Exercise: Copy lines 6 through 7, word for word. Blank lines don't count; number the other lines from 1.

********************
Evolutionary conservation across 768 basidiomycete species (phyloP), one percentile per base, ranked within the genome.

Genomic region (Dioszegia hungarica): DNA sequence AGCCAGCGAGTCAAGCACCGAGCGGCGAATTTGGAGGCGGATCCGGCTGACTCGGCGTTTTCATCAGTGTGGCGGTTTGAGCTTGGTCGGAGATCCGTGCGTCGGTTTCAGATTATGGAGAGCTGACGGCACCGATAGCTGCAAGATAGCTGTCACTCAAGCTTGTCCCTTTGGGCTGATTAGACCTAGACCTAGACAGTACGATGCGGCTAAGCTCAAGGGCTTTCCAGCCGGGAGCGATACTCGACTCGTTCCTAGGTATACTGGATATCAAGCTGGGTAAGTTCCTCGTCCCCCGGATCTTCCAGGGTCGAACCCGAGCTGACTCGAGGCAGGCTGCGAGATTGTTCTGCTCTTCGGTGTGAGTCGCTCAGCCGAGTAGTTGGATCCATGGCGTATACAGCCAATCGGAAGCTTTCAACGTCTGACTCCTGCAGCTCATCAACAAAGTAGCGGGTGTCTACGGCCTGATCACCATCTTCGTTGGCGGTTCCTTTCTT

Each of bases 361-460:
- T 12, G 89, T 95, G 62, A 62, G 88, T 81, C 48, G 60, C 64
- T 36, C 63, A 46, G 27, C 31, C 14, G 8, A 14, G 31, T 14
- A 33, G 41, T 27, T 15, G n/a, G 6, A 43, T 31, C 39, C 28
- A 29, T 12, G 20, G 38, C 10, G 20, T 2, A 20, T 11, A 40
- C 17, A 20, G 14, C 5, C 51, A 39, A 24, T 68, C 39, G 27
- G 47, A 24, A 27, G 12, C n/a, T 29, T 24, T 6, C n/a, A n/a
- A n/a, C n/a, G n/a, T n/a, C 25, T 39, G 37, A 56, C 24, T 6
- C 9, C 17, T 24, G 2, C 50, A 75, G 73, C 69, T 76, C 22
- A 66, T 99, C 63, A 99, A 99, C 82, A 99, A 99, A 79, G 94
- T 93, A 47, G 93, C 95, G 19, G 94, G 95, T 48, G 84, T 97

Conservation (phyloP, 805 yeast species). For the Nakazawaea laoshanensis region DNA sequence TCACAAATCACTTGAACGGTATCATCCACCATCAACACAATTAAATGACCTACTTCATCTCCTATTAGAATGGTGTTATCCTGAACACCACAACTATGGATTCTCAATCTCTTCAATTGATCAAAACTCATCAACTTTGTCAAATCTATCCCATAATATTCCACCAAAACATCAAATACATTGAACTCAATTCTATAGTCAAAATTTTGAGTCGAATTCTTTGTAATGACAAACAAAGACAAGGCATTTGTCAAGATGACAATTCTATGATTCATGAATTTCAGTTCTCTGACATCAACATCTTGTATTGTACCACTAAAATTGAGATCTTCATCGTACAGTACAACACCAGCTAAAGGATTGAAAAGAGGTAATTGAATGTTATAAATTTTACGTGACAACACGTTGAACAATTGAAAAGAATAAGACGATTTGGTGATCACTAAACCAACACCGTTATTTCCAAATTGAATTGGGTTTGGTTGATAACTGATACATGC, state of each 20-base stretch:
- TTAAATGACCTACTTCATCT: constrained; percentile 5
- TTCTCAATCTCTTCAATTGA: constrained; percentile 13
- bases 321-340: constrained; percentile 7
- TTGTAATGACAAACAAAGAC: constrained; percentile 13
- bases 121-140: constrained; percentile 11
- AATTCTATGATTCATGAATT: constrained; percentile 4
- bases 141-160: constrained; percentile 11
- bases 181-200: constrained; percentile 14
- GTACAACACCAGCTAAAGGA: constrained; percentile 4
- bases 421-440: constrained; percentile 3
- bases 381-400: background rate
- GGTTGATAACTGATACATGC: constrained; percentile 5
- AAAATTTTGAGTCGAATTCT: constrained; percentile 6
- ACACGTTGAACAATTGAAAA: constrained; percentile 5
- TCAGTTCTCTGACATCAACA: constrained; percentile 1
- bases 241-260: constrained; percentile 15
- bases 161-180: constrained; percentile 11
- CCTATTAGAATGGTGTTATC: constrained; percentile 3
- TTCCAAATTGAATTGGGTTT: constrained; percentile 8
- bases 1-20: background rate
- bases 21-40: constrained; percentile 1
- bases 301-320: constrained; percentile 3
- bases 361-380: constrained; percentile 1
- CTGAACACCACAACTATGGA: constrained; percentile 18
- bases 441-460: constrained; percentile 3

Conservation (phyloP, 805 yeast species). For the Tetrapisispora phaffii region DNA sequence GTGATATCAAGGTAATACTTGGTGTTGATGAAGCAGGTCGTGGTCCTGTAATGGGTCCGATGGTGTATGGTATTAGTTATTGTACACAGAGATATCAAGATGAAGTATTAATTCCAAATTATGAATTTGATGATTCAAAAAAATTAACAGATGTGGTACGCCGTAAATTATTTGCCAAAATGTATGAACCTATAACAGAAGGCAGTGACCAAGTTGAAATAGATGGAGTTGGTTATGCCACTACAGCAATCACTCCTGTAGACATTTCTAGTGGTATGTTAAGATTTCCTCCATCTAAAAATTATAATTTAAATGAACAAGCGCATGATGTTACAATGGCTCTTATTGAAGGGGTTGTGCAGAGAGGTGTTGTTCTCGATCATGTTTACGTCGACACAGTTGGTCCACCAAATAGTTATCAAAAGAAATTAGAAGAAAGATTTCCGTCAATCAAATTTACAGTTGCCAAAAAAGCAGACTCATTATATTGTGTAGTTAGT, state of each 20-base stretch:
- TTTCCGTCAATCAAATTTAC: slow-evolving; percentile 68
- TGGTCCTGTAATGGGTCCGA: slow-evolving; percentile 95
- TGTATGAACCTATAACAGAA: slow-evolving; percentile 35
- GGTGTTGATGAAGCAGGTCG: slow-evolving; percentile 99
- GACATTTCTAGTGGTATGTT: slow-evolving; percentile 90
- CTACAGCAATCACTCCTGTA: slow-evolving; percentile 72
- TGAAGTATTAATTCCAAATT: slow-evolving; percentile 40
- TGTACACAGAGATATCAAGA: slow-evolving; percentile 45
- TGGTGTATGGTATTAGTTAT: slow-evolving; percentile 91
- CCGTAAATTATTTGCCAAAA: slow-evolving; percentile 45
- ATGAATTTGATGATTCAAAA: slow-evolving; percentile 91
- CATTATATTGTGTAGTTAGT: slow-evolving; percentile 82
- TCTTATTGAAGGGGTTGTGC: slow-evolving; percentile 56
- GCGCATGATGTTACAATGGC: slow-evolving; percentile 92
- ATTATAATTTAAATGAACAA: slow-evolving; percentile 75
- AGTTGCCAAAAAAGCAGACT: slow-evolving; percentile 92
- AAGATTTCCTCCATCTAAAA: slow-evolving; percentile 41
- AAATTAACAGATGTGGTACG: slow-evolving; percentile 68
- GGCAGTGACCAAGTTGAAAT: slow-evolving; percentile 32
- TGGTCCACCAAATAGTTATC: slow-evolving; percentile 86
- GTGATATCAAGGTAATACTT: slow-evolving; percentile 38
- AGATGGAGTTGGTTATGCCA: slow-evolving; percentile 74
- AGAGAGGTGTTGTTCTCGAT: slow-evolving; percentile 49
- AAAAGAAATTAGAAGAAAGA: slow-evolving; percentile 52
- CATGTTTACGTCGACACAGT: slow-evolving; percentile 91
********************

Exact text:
- A 33, G 41, T 27, T 15, G n/a, G 6, A 43, T 31, C 39, C 28
- A 29, T 12, G 20, G 38, C 10, G 20, T 2, A 20, T 11, A 40